I haven't tried transcribing screenplays, but I used to outline films by scene and dramatic action. I found it very helpful for learning structure.

    Example:
    EXT. BARBERSHOP – DAY
    Max meets Mr. Blume and offers him a gift; either his "Perfect Attendance" or "Punctuality" pin. Mr. Blume picks Punctuality.
    INT. BARBERSHOP – DAY
    Max introduces Mr. Blume to his father.

    I often wondered if doing this kind of exercise via notecards would allow you to restructure your favorite films more tangibly.

    Food (probably more like snacks) for thought,

    Mr. Bootless

  2. Jack Dawe says:

    It would be even better if you could transcribe great screenplays IN ANOTHER KEY. If not play them on the piano in several keys at once –

  3. Scott says:

    @Mr. Bootles: You may like this site.

    @Jack: That's interesting. Maybe switching a key in a screenplay would be switching genre? Imagine The Godfather as a horror movie or Casablanca as science fiction.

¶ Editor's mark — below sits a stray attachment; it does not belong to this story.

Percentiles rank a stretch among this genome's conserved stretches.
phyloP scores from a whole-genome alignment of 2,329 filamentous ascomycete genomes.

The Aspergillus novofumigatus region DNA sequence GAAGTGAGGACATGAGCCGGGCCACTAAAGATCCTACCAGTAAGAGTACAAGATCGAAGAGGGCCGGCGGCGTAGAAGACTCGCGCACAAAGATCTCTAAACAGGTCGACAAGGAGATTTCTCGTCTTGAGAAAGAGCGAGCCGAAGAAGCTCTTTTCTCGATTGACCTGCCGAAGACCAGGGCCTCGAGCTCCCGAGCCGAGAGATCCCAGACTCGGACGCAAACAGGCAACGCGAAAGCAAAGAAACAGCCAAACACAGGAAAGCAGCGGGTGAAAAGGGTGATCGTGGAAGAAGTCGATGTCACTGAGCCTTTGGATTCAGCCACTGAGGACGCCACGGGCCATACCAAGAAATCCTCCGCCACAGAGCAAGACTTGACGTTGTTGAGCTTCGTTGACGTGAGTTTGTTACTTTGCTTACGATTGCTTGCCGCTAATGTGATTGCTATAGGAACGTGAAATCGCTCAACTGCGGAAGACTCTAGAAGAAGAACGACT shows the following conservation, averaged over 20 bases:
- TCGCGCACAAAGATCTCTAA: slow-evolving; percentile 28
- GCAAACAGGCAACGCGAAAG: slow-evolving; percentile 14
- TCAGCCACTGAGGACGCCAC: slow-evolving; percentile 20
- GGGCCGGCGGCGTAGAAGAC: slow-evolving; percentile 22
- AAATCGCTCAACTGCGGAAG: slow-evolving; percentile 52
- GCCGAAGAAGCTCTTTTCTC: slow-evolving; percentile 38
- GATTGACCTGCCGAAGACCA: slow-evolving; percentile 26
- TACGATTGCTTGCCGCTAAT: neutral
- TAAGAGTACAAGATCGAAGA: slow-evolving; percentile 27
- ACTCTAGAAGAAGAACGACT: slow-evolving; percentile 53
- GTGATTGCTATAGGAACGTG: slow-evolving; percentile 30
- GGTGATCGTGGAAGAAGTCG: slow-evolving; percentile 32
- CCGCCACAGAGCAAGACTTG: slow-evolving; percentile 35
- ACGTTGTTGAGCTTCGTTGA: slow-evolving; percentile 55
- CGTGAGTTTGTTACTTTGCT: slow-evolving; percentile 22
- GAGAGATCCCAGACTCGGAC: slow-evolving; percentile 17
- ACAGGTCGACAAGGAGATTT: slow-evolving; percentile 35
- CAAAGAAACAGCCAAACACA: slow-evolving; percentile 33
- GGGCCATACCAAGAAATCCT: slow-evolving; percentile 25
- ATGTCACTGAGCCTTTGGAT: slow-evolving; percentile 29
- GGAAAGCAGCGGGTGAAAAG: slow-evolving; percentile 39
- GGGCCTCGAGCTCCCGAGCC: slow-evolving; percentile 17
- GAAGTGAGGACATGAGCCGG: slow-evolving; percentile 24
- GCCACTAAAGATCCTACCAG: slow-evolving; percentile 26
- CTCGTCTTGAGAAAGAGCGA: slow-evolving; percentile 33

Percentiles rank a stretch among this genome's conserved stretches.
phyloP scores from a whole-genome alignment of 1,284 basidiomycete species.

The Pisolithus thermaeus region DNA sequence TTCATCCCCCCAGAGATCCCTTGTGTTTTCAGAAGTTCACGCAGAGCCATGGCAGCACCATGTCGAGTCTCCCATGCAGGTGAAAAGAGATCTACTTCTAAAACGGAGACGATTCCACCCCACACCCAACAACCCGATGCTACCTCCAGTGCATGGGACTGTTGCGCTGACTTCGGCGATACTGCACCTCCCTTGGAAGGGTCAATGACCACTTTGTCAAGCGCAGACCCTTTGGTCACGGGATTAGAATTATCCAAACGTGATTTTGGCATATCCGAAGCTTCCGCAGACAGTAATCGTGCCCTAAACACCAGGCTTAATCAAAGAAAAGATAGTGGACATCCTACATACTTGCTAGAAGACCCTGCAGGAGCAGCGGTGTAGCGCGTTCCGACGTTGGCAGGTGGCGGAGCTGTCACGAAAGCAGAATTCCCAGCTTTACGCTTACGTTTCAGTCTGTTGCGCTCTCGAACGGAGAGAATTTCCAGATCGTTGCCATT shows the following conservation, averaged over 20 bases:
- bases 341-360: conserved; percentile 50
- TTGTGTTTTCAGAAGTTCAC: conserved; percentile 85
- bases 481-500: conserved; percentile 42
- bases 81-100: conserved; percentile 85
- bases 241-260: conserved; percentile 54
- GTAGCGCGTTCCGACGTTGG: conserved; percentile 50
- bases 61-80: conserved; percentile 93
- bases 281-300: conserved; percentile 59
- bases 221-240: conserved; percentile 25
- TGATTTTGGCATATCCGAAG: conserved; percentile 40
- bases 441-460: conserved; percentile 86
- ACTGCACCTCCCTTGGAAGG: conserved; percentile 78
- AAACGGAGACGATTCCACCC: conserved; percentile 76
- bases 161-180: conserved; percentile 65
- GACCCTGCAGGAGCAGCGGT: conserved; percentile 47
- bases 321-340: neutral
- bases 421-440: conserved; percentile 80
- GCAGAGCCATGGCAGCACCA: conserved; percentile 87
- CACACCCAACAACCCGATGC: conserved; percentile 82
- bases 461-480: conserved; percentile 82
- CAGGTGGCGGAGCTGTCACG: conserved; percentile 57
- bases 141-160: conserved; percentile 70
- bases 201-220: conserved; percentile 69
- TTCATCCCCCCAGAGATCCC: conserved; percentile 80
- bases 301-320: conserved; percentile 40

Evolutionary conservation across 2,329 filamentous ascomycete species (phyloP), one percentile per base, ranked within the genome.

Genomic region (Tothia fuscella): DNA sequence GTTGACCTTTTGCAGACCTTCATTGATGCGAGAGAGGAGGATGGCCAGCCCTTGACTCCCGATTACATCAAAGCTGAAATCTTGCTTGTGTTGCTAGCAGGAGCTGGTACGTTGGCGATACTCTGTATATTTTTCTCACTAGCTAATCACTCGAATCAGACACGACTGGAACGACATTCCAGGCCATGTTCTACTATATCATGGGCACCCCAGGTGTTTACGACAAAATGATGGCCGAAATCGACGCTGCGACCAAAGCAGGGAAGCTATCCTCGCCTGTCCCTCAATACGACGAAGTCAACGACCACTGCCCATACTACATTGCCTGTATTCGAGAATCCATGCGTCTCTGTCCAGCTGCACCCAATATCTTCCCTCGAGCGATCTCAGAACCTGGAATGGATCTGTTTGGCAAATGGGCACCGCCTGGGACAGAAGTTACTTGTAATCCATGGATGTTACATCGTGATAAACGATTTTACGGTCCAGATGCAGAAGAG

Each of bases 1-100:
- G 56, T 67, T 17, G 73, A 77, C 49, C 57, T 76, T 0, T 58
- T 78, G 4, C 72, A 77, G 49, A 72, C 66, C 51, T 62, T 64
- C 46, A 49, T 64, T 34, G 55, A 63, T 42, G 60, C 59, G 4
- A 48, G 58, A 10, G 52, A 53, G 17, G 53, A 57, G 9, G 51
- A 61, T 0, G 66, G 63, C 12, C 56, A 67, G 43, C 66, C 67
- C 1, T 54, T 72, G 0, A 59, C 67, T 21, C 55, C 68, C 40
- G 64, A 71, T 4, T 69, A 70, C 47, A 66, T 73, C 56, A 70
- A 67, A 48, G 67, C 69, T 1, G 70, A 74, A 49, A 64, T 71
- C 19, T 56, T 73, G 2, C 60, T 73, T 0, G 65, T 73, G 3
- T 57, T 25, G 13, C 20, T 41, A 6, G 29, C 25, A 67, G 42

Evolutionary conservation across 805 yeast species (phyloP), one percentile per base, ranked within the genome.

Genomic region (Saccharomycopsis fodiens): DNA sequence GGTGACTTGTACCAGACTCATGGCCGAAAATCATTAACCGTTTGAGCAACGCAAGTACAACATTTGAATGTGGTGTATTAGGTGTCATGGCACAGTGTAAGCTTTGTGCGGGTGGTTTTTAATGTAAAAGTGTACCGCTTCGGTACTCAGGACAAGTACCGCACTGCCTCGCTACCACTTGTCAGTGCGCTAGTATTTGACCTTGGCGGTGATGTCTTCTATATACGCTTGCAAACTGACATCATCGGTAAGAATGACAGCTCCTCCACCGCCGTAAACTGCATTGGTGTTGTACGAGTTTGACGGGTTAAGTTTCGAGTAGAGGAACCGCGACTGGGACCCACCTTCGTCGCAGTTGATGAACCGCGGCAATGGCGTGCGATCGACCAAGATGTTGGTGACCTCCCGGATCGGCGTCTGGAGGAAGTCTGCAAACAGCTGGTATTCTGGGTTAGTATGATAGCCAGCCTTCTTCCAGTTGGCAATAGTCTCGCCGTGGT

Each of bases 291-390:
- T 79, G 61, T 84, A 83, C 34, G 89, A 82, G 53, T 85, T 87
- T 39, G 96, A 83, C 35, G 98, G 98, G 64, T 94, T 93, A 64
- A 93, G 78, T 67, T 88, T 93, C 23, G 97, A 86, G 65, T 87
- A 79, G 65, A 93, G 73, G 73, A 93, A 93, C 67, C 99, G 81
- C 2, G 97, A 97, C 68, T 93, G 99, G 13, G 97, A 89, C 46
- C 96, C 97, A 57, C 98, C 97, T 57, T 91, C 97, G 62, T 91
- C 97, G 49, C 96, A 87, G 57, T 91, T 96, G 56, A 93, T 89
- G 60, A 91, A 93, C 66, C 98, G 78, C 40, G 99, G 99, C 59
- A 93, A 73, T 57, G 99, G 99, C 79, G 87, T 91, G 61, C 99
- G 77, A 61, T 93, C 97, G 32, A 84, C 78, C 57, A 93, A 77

4. Teddy Pasternak says:

    I've never tried this, but how about transcribing a movie into screenplay form, including dialogue, scene descriptions et al, by watching the DVD and then comparing it to the original screenplay and see how far off you got. Lots of work but would make an interesting exercise.

  5. Mr. Bootles says:

    Jack,

    I have found that while creating these kinds of blueprints, I could easily turn them into comedies.

    Scott,

    Thanks for the lead on the site! It is now bookmarked!

    M. Bootles

  6. Mr. Bootles says:

    Teddy,

    Though I haven't done that, I do enjoy shooting scripts much more than transcripts. It can be very interesting to see what is sacrificed and/or created through the process.

    M. Bootles

  7. Annika W says: